A big red-roofed barn decorated for the holiday season greets visitors on Baseline Road in Lafayette at Thomas Open Space. A vintage turquoise pickup truck is parked out front, against 14 acres of farmland stretching off in the distance.
This is Isabelle Farm Store. For the past decade, it’s where many in Boulder County and beyond have come for a wide variety of local flavors — organic produce grown on and off site, meat and dairy products, art and more.
The scene here feels timeless, but its days are numbered. In 2022, Isabelle Farm will no longer operate at the picturesque barn on the city’s open space as it has since 2012.
Owners Natalie and Jason Condon decided not to renew the lease for the barn or the accompanying farmland. Natalie says challenges posed by Covid protocols and new state agricultural regulations were partly to blame for the closure, but she says federal assistance and local funding kept them from shutting their doors earlier.
“I really want to credit PPP and the local grants from Boulder, Lafayette and the County for making it possible to keep our employees employed, our community fed, our commitments upheld and our farm afloat,” she said.
But in a letter announcing the closure to customers and the community at large, Condon said she would no longer be able to execute the mission of Isabelle Farm in the current agricultural business climate. “In short, our business model — growing and offering wholesome, local food at the most affordable prices we can with a strong commitment to building community and outreach — isn’t viable anymore in the way that we’re committed to doing it.”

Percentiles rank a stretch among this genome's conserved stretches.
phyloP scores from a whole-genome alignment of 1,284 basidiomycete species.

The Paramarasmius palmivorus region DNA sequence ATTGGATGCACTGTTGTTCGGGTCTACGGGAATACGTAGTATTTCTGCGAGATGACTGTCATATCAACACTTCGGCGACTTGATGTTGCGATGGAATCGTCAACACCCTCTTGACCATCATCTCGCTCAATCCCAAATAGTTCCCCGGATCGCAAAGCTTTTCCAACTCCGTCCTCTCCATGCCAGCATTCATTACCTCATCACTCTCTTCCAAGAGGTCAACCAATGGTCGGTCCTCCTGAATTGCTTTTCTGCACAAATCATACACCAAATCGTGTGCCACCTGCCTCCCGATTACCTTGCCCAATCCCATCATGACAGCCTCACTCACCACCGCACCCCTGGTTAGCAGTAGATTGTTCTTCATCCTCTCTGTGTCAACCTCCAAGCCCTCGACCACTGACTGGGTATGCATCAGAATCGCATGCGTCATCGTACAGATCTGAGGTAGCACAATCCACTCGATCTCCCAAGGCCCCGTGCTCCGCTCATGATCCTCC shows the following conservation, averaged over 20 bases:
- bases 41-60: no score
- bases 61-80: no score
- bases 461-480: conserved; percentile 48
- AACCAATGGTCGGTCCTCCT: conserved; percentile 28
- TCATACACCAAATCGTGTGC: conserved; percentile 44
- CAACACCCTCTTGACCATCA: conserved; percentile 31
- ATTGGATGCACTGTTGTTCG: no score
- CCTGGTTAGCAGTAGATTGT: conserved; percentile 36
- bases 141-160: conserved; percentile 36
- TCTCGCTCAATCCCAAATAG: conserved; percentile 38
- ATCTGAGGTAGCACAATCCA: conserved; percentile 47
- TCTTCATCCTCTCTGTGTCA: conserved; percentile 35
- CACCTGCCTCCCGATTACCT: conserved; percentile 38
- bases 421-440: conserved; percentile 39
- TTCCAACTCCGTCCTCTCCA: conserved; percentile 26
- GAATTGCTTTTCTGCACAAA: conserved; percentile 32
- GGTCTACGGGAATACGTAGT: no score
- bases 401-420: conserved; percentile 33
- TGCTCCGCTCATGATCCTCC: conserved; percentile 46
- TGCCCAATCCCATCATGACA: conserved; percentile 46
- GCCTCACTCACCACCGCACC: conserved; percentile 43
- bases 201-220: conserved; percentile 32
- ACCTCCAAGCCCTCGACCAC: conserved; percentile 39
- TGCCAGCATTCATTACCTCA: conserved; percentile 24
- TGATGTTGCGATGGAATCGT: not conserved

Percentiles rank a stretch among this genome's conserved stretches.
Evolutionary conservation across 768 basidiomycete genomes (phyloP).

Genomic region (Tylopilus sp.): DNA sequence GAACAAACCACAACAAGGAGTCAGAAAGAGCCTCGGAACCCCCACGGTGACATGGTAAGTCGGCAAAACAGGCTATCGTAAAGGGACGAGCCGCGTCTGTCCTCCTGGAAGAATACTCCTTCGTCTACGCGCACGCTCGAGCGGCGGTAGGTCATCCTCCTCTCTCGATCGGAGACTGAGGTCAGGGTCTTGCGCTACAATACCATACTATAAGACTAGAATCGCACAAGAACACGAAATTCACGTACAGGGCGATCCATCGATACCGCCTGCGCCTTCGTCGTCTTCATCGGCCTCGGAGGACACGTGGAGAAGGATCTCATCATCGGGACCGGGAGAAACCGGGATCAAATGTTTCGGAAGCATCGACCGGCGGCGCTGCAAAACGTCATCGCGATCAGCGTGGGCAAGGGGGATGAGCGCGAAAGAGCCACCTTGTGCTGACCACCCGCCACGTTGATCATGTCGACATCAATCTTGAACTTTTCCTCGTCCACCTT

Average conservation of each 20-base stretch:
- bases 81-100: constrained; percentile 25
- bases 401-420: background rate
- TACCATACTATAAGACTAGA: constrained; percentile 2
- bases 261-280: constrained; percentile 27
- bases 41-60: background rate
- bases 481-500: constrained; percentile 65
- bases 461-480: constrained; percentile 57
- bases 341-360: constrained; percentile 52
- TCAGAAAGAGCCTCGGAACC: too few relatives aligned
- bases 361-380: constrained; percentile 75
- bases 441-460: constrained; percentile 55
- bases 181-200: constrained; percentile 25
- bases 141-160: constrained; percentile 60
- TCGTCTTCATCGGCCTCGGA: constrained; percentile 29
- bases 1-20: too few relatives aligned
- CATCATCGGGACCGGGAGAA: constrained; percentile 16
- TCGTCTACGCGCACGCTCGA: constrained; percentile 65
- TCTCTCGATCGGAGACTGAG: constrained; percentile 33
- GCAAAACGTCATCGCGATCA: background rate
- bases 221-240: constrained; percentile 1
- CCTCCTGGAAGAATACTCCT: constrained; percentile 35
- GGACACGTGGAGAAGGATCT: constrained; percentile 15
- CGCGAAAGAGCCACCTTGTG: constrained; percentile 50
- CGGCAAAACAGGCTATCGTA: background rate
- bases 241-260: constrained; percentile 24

On Dec.19, local customers rolled into the dirt parking lot to collect their online orders and browse Isabelle Farm Store — at least, the one they’ve come to know — for the last time.
From seed to harvest: farm beginnings to what’s next
The land that would become Thomas Open Space was purchased by the City of Lafayette in 2002. The sale was pushed by a resident-led initiative to replace a pending housing development.
By 2007, after another grassroots effort led to voter approval of a city amendment to allow a private farm operator to lease the land, the idea of developing the acreage into a 14-acre organic farm had come to fruition. But the farm’s first lessee and operator, Abbondanza Organic Seeds & Produce, forfeited the lease after farming the land for just over a year.
In came Isabelle Farm. Since taking over the lease in 2009, the family-run, certified USDA organic farm has operated here and farmed the acreage allotted to growing organic vegetables. Condon said when Isabelle Farm began operations at the open space, they ran the farm store out of a big tent. It would be a few years before the barn community members know and love would be built.
Barn construction finished in 2012, and Isabelle Farm began conducting their retail operations inside. The structure also served as a community space for events and gatherings, including summer camps and educational programs. Condon said those extra touches of community gave people more of an appreciation for their place in the food system.